Why Your Words Hurt, Mr. Grunke
For a moment in the morning he wakes up, and everything is fine. Then he opens his eyes and remembers the nightmare.
He’s on strike.
More thoughts run through him. How long will this last? What about the mortgage? Should he pull his son out of hockey? His daughter from dance? Where is gas cheapest? Will his first-grader come home from school upset, again?
Because they do, the little ones overhear people talking about the strike. They come home and ask, “Will we run out of money?” “Can I still go to my school?” And their parents pick them up, smile, and assure them everything will be all right. They hope they aren’t lying.
An Impression on Wabtec and other business Interests
The Wabtec employees, old and young alike, want jobs. They want living-wage jobs. They want to make a great impression on business interests so their children have jobs. Their hopes for this city are the same as economic leaders’ hopes.
But they are not willing to step back in time and relinquish total control of their lives to an employer.
In order to assure they do not do that, UE506 refused to ratify a contract with flexible schedules and mandatory overtime stipulations.
A historic point of view
Dr. John Olszowka, Ph.D., a professor at Mercyhurst’s Thomas B. Hagen Department of History teaches the history of labor.
“From a historic standpoint, the issue of an eight-hour work day was one that was a central goal and objective that drove American workers since the advent of the industrial revolution in the 19th century. There’s an interesting historic (autobiographical) novel that speaks to the mental fatigue, physical exhaustion, and coercive force of the excessive work hours that once existed in the United States.”
The book Dr. Olszowka uses in his class, Out of the Furnace by Thomas Bell, discusses the old steel industry when employees were forced to juggle shifts while working twelve-hour days seven days a week. On the last day of the week, which they called “The Turn,” their shift changed and employees were forced to work twenty-four hours.
Back then, unions didn’t exist. Steel workers received no overtime pay.
“Conditions were dangerous, and unsafe to say the least—injuries and death were not uncommon.” Dr. Olszowka said. “These conditions were permissible because employers looked at workers as little more than interchangeable parts.”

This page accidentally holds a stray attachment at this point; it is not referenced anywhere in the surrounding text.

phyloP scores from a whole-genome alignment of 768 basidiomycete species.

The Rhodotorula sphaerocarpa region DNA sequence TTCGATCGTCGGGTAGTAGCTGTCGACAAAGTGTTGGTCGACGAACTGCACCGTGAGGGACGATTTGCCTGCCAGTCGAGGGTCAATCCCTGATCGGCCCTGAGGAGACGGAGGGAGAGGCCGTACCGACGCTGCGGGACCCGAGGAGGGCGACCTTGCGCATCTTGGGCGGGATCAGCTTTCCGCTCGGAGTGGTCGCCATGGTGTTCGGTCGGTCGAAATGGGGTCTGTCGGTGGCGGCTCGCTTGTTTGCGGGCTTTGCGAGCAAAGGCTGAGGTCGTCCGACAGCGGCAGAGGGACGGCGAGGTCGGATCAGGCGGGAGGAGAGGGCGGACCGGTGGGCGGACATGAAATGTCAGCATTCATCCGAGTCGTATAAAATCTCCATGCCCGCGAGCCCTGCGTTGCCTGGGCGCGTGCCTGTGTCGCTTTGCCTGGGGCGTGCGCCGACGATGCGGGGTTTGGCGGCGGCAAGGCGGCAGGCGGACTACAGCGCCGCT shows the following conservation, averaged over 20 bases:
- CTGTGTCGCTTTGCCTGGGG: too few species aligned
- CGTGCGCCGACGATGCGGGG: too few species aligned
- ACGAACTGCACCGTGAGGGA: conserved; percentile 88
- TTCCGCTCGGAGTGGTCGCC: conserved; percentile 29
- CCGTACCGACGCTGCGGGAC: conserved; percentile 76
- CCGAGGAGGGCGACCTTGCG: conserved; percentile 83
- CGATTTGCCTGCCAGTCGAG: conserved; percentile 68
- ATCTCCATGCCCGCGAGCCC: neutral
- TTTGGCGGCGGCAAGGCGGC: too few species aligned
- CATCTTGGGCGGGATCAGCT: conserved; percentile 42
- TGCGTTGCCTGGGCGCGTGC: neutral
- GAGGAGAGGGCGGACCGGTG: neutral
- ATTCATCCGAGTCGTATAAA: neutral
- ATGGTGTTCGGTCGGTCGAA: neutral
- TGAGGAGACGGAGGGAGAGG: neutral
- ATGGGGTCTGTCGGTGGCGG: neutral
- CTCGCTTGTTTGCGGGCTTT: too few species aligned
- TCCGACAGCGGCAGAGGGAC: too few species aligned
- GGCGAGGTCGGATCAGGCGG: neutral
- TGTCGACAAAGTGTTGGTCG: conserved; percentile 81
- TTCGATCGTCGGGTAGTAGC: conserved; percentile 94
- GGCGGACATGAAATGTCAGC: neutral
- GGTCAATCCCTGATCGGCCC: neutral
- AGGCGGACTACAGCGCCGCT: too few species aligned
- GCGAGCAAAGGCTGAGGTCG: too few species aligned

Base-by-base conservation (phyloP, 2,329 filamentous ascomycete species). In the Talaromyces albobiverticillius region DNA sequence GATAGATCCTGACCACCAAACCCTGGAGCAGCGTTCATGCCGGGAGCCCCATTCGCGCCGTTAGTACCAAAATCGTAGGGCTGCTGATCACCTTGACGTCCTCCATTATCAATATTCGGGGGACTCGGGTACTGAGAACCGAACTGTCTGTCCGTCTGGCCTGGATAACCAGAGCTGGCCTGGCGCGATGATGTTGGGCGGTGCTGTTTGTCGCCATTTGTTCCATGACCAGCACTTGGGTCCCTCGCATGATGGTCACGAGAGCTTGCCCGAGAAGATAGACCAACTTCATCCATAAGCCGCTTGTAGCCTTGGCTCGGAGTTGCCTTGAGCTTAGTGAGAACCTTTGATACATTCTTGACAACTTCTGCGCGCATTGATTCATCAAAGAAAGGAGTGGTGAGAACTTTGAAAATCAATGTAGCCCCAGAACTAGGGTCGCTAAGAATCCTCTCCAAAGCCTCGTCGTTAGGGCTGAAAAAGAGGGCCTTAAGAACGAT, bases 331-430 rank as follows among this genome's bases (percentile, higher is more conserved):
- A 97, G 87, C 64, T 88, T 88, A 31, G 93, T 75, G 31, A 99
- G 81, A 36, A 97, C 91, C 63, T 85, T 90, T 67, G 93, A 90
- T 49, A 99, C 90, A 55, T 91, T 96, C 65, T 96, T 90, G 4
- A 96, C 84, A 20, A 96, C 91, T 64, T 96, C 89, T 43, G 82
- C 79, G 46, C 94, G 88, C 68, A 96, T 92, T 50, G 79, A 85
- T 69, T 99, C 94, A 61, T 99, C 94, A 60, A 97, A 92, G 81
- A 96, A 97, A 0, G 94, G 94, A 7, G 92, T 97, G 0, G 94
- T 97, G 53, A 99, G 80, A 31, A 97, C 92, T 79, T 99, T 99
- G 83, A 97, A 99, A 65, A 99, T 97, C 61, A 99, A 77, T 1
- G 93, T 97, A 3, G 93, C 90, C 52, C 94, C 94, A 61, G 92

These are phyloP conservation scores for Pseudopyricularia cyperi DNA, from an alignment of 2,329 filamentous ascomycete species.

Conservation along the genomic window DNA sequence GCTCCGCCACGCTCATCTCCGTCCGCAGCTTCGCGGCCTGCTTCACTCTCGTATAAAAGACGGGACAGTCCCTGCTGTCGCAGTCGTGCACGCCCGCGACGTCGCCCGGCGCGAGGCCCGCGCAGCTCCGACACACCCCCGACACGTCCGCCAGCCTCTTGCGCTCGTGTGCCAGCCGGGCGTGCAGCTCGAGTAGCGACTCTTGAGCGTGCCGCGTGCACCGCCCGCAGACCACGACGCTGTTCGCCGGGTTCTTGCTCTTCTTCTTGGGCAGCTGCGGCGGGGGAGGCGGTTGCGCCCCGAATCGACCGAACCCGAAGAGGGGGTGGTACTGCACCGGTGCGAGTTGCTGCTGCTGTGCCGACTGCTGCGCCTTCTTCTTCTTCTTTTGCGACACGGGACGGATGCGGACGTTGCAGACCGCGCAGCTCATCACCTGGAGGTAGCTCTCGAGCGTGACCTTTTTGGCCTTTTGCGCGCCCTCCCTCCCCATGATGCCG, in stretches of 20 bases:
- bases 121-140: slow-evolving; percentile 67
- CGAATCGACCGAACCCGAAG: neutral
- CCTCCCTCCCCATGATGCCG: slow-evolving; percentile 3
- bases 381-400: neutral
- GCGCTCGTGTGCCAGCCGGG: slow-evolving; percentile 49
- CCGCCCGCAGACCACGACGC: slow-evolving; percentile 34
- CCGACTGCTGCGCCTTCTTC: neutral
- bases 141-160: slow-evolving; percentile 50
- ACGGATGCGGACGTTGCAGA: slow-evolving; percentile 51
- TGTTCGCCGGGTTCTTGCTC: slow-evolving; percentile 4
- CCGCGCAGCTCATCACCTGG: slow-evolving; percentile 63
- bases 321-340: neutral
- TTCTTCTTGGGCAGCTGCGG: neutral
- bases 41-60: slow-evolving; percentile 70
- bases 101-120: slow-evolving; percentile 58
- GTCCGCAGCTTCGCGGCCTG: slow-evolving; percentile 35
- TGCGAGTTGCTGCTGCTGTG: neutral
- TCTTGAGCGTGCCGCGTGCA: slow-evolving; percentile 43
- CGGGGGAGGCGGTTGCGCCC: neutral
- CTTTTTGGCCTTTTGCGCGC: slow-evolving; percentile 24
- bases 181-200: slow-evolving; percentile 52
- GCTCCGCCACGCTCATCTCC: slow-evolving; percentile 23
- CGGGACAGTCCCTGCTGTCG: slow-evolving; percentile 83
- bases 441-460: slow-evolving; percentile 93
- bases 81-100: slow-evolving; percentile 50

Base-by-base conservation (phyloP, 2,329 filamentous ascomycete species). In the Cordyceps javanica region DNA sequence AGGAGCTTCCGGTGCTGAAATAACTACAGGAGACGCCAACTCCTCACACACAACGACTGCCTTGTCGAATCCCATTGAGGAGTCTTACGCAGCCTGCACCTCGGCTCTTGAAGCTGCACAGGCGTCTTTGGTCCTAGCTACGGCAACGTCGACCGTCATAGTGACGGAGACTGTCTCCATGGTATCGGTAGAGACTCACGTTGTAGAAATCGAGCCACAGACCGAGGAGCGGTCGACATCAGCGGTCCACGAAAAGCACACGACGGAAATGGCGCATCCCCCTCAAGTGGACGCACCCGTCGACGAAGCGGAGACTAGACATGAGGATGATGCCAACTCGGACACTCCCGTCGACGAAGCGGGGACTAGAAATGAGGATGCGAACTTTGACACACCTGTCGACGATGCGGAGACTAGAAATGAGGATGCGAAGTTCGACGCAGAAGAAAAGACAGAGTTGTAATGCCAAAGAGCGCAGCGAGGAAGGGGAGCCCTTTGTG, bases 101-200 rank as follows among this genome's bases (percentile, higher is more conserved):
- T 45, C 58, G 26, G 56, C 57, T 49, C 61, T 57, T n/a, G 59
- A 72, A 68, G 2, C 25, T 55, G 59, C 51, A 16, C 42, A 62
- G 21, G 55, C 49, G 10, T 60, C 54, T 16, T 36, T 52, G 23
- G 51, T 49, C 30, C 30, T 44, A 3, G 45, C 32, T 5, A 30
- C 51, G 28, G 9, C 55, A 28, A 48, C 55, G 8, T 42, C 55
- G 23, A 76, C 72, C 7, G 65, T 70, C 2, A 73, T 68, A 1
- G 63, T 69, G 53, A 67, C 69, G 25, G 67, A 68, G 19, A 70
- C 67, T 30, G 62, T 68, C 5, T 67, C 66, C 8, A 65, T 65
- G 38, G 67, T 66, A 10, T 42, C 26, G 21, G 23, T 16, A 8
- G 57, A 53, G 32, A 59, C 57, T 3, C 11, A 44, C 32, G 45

The bad conditions inspired workers to ask for standard eight-hour days.
“It was about recapturing their dignity, fighting for their lives and safety,” Dr. Olszowka said.
Like strikers and unions today, the steel workers met with criticism.
“At the time, to outsiders, these efforts to change the work condition were seen as a threat. Critics complained it would hurt the companies, financially. They would want to leave the region,” Dr. Olszowka said. “One of the constant comments I still hear is how the labor unions destroyed the American Steel industry with their “excessive demands”—which is completely false. It was about having a degree of control over their lives; and raising their lives to a quality worth living.”
UE506 and Wabtec employees feel accepting flexible schedules and mandatory overtime is relinquishing too much control back into the hands of an employer.
The Mandatory Overtime Stipulation
Embedded in the proposed Wabtec contract is the following reference to mandatory overtime:
- B.3. Overtime Assignments. Employees will be required to work overtime including, but not limited to, work performed before and after shifts, on weekends, and on holidays, as necessary depending on the needs of the business.
In this country, if you refuse overtime, you can be fired. As long as your employer pays you in accordance with the law, there is no limit on the amount of overtime they can require.
Sign on that dotted line, and UE506 ratifies a contract where an employer has absolute power over the amount of time an employee must spend at work. Family wedding? Child’s recital? Soccer game? Vacation? Family reunion? Unless those events land during shutdown, there is no assurance they’ll be able to go.
Let me restate Dr. Olszowka’s words. “It was about having a degree of control over their lives; and raising their lives to a quality worth living.”
What can we do?
Right now, seventeen hundred families are in the fight of their lives. They will do anything to keep these jobs in Erie—anything except go back in time.
If you do not understand their plight, then at least be kind.
Political leaders, your words are powerful. Walking that cold Wabtec picket line are first, second, and third generation GE workers. Please don’t accuse their fight for personal dignity as making a bad impression on business interests. They have a vested interest in this city. Unlike you, Mr. Grunke, most of them grew up here. They love Erie. They want their kids to stay here, and they are desperate to make a good impression on business interests.
They are hard-working people who will work overtime when they can to make Wabtec successful, but they are not going to sign their lives away.
They are not interchangeable parts.
Cyndie Zahner has lived in the Erie community her entire life. She is a retired grant writer/administrator, and now writes fiction novels. Her husband, brother-in-law, and nephew-in-law work at Wabtec. Her brother is a GE retiree. Her father-in-law, Edwin Zahner, was a proud GE employee for thirty-seven years. Follow Cyndie on Instagram, Twitter, Facebook, Goodreads, BookBub, LinkedIn and purchase her books on Amazon. See her BookCircle Online interview at here.